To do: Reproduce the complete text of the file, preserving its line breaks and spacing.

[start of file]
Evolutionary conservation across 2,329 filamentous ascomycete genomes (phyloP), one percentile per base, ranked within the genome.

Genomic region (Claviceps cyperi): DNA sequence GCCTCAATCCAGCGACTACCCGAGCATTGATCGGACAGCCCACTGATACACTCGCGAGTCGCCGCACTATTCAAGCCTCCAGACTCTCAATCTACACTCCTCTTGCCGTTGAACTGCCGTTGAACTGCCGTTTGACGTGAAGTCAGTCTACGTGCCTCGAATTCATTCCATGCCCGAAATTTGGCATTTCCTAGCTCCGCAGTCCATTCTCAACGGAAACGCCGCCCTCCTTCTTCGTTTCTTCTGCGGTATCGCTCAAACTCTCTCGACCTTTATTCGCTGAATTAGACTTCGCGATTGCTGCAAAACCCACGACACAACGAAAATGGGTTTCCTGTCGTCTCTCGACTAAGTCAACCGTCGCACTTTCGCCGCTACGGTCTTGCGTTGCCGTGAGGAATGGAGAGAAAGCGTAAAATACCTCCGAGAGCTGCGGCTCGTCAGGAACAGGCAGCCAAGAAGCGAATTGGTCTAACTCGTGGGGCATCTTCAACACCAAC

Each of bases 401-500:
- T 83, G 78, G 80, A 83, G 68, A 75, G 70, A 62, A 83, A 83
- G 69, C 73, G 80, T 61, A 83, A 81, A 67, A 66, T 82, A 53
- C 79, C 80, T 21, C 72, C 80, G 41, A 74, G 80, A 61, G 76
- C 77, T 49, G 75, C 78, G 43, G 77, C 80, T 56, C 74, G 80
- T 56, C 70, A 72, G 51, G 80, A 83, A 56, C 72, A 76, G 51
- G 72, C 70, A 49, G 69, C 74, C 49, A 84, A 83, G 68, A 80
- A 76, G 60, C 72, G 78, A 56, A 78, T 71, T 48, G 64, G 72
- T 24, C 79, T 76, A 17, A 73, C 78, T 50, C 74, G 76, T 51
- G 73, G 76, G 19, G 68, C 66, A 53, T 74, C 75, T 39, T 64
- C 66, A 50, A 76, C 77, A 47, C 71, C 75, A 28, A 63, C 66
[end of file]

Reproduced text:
Evolutionary conservation across 2,329 filamentous ascomycete genomes (phyloP), one percentile per base, ranked within the genome.

Genomic region (Claviceps cyperi): DNA sequence GCCTCAATCCAGCGACTACCCGAGCATTGATCGGACAGCCCACTGATACACTCGCGAGTCGCCGCACTATTCAAGCCTCCAGACTCTCAATCTACACTCCTCTTGCCGTTGAACTGCCGTTGAACTGCCGTTTGACGTGAAGTCAGTCTACGTGCCTCGAATTCATTCCATGCCCGAAATTTGGCATTTCCTAGCTCCGCAGTCCATTCTCAACGGAAACGCCGCCCTCCTTCTTCGTTTCTTCTGCGGTATCGCTCAAACTCTCTCGACCTTTATTCGCTGAATTAGACTTCGCGATTGCTGCAAAACCCACGACACAACGAAAATGGGTTTCCTGTCGTCTCTCGACTAAGTCAACCGTCGCACTTTCGCCGCTACGGTCTTGCGTTGCCGTGAGGAATGGAGAGAAAGCGTAAAATACCTCCGAGAGCTGCGGCTCGTCAGGAACAGGCAGCCAAGAAGCGAATTGGTCTAACTCGTGGGGCATCTTCAACACCAAC

Each of bases 401-500:
- T 83, G 78, G 80, A 83, G 68, A 75, G 70, A 62, A 83, A 83
- G 69, C 73, G 80, T 61, A 83, A 81, A 67, A 66, T 82, A 53
- C 79, C 80, T 21, C 72, C 80, G 41, A 74, G 80, A 61, G 76
- C 77, T 49, G 75, C 78, G 43, G 77, C 80, T 56, C 74, G 80
- T 56, C 70, A 72, G 51, G 80, A 83, A 56, C 72, A 76, G 51
- G 72, C 70, A 49, G 69, C 74, C 49, A 84, A 83, G 68, A 80
- A 76, G 60, C 72, G 78, A 56, A 78, T 71, T 48, G 64, G 72
- T 24, C 79, T 76, A 17, A 73, C 78, T 50, C 74, G 76, T 51
- G 73, G 76, G 19, G 68, C 66, A 53, T 74, C 75, T 39, T 64
- C 66, A 50, A 76, C 77, A 47, C 71, C 75, A 28, A 63, C 66